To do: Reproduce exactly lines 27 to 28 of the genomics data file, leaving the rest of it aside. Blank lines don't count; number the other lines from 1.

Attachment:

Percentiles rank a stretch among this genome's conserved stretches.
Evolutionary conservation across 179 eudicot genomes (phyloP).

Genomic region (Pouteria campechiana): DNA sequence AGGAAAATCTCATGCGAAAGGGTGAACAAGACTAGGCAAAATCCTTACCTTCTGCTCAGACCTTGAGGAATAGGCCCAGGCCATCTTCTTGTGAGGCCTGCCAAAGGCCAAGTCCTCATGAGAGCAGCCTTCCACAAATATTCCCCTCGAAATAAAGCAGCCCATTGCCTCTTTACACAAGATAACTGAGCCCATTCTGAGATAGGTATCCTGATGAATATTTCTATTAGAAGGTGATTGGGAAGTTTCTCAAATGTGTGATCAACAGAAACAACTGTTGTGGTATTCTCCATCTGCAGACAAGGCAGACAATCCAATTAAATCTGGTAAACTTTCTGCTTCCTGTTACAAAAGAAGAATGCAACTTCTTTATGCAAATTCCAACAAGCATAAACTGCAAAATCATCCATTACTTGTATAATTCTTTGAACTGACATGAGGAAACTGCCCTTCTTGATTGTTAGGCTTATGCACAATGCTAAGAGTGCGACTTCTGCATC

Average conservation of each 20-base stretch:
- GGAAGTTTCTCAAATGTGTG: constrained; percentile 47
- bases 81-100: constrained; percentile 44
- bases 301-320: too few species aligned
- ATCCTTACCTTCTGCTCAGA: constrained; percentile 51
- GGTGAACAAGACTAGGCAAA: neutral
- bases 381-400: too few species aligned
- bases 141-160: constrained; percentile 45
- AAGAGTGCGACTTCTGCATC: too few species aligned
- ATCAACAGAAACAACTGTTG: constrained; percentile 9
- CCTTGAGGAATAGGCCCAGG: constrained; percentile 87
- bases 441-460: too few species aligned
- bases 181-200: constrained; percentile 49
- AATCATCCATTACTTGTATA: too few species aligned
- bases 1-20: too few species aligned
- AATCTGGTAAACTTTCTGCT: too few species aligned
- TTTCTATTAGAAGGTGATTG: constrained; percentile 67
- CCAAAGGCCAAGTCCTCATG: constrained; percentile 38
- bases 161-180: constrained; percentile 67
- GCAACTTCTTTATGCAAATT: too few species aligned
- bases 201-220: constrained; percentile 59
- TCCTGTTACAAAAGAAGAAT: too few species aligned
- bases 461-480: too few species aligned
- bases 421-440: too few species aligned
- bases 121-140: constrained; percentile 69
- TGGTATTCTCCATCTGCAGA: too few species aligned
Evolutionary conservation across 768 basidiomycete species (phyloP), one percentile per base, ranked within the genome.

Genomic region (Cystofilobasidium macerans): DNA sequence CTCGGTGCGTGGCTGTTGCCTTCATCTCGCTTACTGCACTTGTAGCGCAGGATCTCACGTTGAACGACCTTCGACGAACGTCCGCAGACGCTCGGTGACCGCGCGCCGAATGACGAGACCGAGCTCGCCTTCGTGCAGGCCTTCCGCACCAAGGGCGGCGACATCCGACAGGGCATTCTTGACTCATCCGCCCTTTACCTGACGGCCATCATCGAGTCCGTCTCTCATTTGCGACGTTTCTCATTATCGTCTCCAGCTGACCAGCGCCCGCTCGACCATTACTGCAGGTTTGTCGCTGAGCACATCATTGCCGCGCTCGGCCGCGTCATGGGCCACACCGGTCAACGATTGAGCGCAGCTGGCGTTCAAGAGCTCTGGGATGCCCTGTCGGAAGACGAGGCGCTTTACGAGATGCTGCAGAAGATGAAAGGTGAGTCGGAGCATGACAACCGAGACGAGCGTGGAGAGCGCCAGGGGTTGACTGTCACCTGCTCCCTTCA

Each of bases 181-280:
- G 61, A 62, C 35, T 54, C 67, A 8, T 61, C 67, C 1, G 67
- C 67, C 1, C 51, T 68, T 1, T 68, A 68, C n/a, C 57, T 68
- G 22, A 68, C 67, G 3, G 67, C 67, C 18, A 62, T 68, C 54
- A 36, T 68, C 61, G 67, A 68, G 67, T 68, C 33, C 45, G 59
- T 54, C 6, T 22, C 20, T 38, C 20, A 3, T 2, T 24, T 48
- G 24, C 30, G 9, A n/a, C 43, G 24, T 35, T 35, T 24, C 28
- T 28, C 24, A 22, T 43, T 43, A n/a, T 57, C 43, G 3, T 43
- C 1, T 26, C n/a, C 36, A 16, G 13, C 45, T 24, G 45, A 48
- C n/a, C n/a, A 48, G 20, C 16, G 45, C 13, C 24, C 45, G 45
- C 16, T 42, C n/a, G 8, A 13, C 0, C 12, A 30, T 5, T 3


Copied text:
- bases 421-440: too few species aligned
- bases 121-140: constrained; percentile 69